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New malware, new victims, new investments: SolarWinds case updates


The recent attack on the supply chain that affected multinational supplier SolarWinds – and an unknown number of its customers – is still going to give a lot of cloth to mangos. As investigations continue, it becomes increasingly clear that malicious actors (supposedly elite hackers funded by the Russian government) elaborated a complex maneuver to invade several American and European companies.

The newest company to join the list of victims of the operation is Mimecast, based in London and maintaining a cloud-based security platform for Microsoft 365 (formerly known as Office 365). The brand confirmed that attackers have compromised one of its certificates used to allow some of its customers to authenticate their email accounts with BEC scam protection solutions.

“Approximately 10% of our customers use this connection. Of those who do, there are indications that a low, single digit number of our customers’ M365 tenants were targeted. We have already contacted these customers to correct the problem, ”explained Mimecast, implying that the final number of affected people was less than ten. The company stopped using the SolarWinds platform after the attack.

“As a precaution, we are asking this subset of Mimecast customers who use this certificate-based connection to immediately delete the existing connection on their Microsoft 365 and establish a new certificate-based connection using the new certificate we have made available. This action does not affect the flow of incoming or outgoing messages or the associated security check ”, he concludes.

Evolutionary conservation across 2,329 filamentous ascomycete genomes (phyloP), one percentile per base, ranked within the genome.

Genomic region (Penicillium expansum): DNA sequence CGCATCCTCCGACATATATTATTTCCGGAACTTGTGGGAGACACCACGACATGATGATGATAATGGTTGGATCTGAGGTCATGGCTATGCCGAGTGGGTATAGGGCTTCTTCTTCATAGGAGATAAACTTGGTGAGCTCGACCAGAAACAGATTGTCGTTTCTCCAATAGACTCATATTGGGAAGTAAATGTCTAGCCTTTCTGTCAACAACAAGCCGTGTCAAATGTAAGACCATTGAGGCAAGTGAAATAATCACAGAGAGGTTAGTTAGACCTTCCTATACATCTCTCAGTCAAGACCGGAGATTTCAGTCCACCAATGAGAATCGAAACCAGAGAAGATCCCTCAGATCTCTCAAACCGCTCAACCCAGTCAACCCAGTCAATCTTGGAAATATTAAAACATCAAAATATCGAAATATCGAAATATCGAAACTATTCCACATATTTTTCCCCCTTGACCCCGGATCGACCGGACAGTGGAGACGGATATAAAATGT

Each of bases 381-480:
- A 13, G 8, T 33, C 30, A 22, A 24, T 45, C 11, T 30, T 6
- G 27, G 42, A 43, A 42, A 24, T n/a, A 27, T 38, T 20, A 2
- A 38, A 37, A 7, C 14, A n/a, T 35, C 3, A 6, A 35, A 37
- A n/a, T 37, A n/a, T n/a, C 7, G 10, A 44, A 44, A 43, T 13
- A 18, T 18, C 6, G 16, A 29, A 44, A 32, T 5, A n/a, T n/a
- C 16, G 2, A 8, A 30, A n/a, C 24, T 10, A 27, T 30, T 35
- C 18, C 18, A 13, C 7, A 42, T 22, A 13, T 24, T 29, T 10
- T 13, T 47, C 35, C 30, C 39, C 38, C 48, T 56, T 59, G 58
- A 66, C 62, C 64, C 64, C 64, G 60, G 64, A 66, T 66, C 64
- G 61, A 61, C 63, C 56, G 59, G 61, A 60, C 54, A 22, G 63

One more piece in the puzzle

In the meantime, researchers have detected another variant of malware that may have been used to compromise the compilation and distribution system for SolarWinds’ Orion platform. Called Sunspot, the malicious code would have been used to break into the multinational’s infrastructure long before we thought – the first maneuvers took place around September 2019.

“This highly sophisticated and innovative code was designed to deploy malicious Sunburst code on the SolarWinds Orion Platform, without raising suspicion in our software development teams,” explained Sudhakar Ramakrishna, new CEO of SolarWinds. The discovery of Sunspot was only possible thanks to a collaboration with the team of experts from CrowdStrike.

Once you have infected the target machine, malware gives itself server debugging privileges, hijacks the build workflow, and swaps legitimate code for malicious code, which establishes the Sunburst backdoor on the Orion platform. “Sunspot monitors the running processes of those involved in compiling Orion and replaces one of the source files to include the Sunburst backdoor code,” explains the team.

Sudhakar Ramakrishna, new CEO of SolarWinds (Reproduction / ChannelE2E)

This means that Sunspot was designed solely for this purpose and was tested in late 2019 just so that malicious agents could test their ability to infiltrate SolarWinds customers through the backdoor.

US Government Announces Investments

One of the main affected by the maneuver, the US government appears to have been traumatized enough by the incident to the point that announce new investments in cybersecurity in the public sphere. On the verge of being sworn in as the country’s new president, Democrat Joe Biden promised, during an announcement last week, to make cybersecurity a priority in his administration.

This includes a $ 10 billion budget for spending in the area, within which a $ 690 million grant for the Infrastructure Security and Cybersecurity Agency (CISA) to optimize its ability to identify and respond to incidents.

“I am grateful to see the President-elect pushing for major cyber security investments after the SolarWinds invasion, which highlighted the need to act now to protect Americans and our interests in cyberspace,” celebrated Congressman Jim Langevin.

Source: CSO Online, CISO Advisor, Dark Reading

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